+ Meet Legacy Society Member Suzanne Sharer
Suaznne Sharer is an Arlington High School graduate, a proud High School District 214 retiree, a lifelong Arlington Heights resident and an active volunteer with the District 214 Education Foundation, helping plan major alumni events.
She's also building a legacy.
Through a bequest in their will, Suzanne and her husband, Steve -- a regular at the Foundation's Golf Open -- recently became the inaugural members of the Foundation's Legacy Society, building the promise of future funding for success.
"This District has given so much to me," Suzanne told the Foundation Board at a meeting in March. "This was such a wonderful way to give back. It made sense. I am able to make a pledge now that will help District 214's future."
The Legacy Society empowers individuals to include gifts to the Foundation in a will or trust. Bequests can be unrestricted, or directed to a specific purpose; you also can indicate a specific amount or a percentage or your remaining balance. Benefits of this type of giving are numerous. Your assets remain in your control during your lifetime; you can modify your gift at any point; you can direct your gift to an area that is particularly meaningful to you; and, under current tax law, there is no upper limit on the estate tax deduction for your charitable bequests.
To learn more, contact the Foundation Office at 847-718-7708. If you already have included the Foundation in your will, please let us know by calling that same number. You also may email Dawn Curran at the Foundation: email@example.com
+ Donor Spotlight: Anonymous Retiree
An educator who spent 32 years teaching in High School District 214 was so compelled by the impact of the District 214 Education Foundation that he gave back -- significantly.
In spring 2018, he provided $15,000 in funding to the Foundation's general fund, for use in supporting student success, innovation and lifelong learning beyond the limitations of conventional funding for public education. The money came from a family foundation launched after his parent's death; his goal always was to impact the community using those funds.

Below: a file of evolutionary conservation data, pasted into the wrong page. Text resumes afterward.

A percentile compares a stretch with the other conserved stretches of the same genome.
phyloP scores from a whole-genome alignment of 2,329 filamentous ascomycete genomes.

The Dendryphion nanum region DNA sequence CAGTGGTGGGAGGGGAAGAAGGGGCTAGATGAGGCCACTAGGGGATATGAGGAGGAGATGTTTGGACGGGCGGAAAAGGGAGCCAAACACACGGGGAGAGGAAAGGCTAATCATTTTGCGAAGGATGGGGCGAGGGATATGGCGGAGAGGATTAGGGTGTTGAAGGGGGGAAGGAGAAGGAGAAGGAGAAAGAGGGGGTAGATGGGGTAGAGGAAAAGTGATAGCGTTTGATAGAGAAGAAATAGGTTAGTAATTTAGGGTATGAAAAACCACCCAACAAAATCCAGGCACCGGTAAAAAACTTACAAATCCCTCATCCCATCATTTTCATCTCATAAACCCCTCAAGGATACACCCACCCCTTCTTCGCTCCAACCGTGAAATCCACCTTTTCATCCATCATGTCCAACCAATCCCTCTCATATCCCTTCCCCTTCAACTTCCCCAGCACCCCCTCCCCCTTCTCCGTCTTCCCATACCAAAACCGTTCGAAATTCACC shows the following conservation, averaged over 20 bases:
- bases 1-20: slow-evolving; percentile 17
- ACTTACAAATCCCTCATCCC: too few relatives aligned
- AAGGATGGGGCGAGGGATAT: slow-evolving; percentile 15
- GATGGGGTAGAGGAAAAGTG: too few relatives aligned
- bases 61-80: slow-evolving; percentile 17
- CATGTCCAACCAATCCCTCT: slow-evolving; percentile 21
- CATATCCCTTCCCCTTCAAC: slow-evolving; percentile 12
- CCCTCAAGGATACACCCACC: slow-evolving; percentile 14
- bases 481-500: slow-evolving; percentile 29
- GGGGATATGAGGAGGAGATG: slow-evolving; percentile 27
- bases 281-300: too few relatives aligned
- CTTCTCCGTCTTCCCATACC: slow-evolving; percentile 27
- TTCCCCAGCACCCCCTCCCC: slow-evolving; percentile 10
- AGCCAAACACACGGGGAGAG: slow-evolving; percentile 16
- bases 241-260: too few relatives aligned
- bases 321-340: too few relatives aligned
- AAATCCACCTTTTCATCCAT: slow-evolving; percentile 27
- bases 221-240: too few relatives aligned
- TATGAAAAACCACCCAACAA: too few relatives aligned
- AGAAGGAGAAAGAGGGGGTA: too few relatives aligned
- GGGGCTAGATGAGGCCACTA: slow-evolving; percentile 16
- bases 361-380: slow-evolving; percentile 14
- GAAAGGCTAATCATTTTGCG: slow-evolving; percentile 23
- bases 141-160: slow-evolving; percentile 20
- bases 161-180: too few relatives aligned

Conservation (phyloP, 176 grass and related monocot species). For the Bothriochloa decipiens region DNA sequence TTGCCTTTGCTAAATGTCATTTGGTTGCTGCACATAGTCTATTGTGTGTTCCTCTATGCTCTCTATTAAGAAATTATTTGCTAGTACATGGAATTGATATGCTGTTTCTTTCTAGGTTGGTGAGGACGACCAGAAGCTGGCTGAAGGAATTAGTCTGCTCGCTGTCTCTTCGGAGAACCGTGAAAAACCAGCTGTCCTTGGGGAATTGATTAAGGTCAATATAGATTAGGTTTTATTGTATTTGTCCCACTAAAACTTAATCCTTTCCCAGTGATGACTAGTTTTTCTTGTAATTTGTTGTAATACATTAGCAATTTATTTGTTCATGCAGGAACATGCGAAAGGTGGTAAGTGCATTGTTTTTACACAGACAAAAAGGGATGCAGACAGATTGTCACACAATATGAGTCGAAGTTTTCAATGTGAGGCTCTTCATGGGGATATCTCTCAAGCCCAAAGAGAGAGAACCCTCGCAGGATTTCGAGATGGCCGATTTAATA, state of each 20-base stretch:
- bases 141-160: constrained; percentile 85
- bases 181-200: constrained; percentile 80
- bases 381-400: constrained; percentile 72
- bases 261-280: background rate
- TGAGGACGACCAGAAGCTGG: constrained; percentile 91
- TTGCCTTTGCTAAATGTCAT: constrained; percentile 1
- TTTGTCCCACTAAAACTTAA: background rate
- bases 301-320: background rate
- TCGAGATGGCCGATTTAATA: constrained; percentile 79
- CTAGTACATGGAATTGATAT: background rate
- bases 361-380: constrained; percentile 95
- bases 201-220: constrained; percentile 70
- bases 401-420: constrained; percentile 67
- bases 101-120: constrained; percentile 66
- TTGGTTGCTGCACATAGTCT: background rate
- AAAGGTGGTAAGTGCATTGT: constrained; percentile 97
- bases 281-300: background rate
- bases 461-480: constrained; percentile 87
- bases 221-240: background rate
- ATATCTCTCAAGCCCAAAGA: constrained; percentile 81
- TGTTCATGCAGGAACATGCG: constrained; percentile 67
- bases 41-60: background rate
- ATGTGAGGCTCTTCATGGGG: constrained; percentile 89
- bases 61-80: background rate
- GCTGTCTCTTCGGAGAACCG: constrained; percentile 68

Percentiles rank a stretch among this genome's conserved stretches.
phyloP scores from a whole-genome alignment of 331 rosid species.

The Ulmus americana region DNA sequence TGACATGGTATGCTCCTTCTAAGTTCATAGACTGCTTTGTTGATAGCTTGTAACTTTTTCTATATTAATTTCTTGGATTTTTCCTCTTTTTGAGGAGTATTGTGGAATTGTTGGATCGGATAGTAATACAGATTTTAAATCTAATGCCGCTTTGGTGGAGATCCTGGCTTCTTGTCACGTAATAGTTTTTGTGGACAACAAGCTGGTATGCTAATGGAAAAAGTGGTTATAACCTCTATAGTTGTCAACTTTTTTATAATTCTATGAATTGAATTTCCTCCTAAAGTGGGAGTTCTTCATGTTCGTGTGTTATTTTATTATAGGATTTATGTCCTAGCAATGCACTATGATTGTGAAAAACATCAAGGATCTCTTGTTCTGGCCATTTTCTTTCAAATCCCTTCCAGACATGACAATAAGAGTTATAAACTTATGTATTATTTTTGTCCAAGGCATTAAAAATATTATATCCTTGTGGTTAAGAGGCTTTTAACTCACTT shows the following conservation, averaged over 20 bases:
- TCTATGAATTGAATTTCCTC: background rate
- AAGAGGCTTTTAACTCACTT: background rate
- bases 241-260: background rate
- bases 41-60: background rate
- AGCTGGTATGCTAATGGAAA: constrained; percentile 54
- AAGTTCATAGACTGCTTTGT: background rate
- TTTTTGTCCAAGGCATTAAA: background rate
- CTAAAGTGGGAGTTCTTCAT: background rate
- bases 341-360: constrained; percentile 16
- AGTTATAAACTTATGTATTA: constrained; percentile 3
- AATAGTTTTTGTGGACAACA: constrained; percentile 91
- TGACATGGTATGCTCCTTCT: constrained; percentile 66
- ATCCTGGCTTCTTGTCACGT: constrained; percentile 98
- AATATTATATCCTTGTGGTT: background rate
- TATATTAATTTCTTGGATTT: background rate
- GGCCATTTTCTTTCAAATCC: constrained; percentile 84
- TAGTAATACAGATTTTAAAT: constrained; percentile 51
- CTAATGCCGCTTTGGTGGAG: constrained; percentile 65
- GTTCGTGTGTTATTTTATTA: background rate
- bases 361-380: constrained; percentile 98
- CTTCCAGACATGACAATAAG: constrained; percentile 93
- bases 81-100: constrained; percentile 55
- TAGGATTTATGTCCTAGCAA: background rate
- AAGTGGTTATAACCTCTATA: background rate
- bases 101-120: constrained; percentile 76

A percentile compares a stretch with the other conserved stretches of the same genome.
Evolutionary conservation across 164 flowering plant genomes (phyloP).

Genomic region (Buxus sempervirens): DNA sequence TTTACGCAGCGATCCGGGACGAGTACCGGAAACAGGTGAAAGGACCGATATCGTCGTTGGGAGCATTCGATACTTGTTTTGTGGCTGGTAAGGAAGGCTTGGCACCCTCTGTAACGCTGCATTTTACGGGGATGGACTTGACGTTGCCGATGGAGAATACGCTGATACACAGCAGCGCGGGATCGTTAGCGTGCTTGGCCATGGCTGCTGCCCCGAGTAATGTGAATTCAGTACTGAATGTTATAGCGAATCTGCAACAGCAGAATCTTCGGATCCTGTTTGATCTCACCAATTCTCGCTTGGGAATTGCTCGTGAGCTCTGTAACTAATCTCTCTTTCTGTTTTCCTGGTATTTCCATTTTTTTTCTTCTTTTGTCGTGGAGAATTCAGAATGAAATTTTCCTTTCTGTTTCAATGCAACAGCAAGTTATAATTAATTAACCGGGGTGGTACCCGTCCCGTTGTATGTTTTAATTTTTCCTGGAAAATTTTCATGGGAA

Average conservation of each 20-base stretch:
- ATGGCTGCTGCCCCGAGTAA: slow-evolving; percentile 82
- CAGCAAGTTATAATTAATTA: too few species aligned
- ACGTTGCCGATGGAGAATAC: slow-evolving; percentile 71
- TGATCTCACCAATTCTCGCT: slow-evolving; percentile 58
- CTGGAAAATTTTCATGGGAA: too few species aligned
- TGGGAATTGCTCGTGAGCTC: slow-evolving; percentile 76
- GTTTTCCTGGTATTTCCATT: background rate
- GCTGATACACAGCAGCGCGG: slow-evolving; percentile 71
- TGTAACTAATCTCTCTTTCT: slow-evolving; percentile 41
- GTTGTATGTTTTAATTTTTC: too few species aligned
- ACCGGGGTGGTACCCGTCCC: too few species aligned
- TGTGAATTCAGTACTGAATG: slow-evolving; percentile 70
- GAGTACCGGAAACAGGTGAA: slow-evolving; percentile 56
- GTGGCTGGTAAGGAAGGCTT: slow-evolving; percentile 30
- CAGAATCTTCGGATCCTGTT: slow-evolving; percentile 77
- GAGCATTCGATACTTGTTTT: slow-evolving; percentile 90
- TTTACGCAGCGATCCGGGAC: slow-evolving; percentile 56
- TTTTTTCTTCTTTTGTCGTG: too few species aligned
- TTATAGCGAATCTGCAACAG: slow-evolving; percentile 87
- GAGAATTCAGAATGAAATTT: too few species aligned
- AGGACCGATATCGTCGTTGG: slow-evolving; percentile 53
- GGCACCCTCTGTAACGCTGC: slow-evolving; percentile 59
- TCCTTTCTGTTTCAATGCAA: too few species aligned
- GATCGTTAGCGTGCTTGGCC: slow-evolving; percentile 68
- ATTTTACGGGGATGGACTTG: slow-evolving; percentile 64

"We realize not everyone has been as fortunate as us," said the donor, who wishes to remain anonymous, "and we want to help students with financial needs to achieve their goals in life.”
He specifically appreciates the Foundation's funding of Advanced Placement tests for students who can't afford them, opening the door to thousands of dollars in early college credits. He says he knows the importance of such testing to helping students achieve postsecondary success.
In addition to his years working in the school district, the retiree is involved as an active member of District 214 Education Foundation committees. He has been able to watch and live the Foundation's mission, see it grow and see the funds positively impact student lives.
“We like that the Foundation can help students achieve their life goals," he said. "We hope to contribute to the future development of District 214 students as they pursue their dreams.” There are many opportunities for students, he notes, that come from a little encouragement, the knowledge that someone believes in them, and the funding to make a dream happen.
He considers he gives part of his civic duty - but, as importantly, an investment both in District 214 students and in the entire community in a time when one in four students live in poverty. He urges others to take a closer look at the Foundation and consider a contribution.
"You will see the kinds of great things they are doing for our students," he says. "And hopefully, their success stories will resonate and prompt others to follow the example of giving."
+ Meet Dr. Carla Koretsky